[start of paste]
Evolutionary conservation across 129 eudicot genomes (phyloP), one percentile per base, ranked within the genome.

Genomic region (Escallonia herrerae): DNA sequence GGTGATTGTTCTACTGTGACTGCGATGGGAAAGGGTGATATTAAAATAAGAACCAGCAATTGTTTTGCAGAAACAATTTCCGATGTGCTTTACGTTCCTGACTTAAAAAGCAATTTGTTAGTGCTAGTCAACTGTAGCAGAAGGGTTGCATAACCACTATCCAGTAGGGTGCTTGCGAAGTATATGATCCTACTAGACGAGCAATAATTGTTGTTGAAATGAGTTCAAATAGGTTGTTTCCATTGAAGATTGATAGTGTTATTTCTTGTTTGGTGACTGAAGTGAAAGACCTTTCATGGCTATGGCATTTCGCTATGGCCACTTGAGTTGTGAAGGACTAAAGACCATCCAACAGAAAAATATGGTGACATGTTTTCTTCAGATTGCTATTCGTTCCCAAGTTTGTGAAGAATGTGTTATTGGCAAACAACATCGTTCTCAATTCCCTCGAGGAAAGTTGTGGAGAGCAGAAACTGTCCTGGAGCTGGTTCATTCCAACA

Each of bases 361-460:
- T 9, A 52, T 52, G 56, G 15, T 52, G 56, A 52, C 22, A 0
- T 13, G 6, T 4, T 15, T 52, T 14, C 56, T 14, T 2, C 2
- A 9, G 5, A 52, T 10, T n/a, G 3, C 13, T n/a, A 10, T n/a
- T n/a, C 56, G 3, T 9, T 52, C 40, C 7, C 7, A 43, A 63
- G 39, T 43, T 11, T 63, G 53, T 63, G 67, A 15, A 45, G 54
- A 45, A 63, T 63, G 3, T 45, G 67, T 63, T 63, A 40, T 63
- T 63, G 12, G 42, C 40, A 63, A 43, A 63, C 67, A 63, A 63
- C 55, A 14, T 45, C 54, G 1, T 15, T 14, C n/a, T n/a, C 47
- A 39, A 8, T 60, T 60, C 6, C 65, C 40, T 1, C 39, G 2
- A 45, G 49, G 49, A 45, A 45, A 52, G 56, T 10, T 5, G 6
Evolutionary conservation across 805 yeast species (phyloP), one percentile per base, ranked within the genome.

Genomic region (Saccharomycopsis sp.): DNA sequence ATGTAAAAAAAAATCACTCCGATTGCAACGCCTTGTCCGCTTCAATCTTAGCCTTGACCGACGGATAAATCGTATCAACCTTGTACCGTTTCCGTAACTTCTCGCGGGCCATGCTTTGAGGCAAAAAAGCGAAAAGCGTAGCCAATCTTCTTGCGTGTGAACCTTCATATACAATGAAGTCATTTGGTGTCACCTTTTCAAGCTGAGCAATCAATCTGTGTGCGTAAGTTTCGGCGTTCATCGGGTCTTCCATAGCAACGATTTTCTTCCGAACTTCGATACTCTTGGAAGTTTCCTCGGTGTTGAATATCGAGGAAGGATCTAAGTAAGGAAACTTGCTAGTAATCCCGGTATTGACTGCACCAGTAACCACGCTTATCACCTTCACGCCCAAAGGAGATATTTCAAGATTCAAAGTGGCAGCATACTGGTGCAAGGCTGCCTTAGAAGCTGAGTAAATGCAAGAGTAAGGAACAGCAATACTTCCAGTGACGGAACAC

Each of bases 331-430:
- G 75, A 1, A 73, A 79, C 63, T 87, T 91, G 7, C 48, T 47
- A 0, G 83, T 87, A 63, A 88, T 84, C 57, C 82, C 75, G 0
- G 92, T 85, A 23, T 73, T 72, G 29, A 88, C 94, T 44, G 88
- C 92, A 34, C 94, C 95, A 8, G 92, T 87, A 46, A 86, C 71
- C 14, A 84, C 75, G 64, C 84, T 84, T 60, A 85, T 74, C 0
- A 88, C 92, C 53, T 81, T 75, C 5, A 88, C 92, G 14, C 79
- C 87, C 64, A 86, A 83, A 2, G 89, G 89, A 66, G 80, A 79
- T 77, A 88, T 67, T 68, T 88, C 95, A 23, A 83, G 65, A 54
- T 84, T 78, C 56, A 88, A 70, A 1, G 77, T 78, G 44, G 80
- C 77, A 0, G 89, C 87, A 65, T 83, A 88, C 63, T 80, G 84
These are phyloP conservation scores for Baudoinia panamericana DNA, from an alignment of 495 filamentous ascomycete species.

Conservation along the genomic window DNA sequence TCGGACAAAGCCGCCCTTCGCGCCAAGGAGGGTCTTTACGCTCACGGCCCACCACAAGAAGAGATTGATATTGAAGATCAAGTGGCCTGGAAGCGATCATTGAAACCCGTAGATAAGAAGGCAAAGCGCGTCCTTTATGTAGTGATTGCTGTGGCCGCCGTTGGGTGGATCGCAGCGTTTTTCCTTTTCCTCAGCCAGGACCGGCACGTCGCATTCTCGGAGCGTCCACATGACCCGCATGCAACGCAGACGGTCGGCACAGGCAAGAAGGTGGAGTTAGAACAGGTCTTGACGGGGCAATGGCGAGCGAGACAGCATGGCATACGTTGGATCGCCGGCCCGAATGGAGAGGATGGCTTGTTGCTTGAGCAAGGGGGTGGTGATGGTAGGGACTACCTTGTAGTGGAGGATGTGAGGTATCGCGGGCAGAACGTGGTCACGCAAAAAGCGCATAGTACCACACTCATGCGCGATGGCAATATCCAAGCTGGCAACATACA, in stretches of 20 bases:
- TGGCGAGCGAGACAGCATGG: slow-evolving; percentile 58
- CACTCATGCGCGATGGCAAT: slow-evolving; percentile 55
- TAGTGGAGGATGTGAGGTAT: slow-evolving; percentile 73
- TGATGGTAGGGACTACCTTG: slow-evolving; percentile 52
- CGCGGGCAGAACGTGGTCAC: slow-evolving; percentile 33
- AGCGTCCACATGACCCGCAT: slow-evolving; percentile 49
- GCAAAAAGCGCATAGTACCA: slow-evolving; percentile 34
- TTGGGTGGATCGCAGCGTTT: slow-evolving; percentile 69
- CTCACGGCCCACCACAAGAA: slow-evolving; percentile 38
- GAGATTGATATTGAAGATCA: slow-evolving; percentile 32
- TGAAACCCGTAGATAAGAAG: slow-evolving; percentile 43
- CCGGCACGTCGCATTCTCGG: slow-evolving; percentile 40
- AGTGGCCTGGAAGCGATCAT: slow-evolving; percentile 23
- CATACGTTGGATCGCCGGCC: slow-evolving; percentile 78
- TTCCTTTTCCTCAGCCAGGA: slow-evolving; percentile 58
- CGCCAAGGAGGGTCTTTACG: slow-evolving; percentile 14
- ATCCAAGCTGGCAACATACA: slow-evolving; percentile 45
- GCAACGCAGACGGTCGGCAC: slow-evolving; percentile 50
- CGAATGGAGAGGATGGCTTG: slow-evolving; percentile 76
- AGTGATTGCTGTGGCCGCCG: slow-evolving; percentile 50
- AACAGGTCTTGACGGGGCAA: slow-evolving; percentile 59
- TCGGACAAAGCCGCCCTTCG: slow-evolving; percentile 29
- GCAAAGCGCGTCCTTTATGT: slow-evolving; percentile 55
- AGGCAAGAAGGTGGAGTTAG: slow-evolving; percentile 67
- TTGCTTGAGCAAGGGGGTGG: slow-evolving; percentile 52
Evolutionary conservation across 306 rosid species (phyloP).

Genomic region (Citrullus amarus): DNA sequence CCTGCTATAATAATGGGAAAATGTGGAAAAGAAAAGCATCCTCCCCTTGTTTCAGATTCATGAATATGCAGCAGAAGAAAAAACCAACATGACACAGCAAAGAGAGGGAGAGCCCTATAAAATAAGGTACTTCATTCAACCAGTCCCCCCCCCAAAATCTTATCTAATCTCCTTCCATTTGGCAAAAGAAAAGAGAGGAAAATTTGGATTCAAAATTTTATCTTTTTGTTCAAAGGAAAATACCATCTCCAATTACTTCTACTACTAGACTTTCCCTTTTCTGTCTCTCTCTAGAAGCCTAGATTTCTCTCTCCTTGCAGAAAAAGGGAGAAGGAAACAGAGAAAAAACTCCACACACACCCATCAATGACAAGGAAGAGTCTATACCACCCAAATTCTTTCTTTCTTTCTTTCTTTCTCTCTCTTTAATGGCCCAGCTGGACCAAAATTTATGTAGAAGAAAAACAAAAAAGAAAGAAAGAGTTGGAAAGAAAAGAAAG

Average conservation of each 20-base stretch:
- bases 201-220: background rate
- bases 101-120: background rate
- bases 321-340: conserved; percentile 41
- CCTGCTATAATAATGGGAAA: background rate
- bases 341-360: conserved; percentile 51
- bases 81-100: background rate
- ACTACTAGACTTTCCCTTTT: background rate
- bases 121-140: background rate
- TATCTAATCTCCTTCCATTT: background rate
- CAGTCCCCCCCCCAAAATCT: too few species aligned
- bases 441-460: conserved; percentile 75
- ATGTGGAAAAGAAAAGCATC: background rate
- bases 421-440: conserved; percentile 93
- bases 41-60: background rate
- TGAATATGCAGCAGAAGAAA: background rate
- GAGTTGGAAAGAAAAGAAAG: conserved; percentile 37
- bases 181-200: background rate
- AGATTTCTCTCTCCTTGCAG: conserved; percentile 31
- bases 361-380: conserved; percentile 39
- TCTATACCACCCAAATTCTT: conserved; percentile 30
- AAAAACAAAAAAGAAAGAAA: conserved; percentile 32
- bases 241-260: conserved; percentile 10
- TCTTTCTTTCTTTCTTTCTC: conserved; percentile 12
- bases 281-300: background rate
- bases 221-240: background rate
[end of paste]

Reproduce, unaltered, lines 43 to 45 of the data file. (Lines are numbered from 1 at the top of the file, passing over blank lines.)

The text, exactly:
- TTCCTTTTCCTCAGCCAGGA: slow-evolving; percentile 58
- CGCCAAGGAGGGTCTTTACG: slow-evolving; percentile 14
- ATCCAAGCTGGCAACATACA: slow-evolving; percentile 45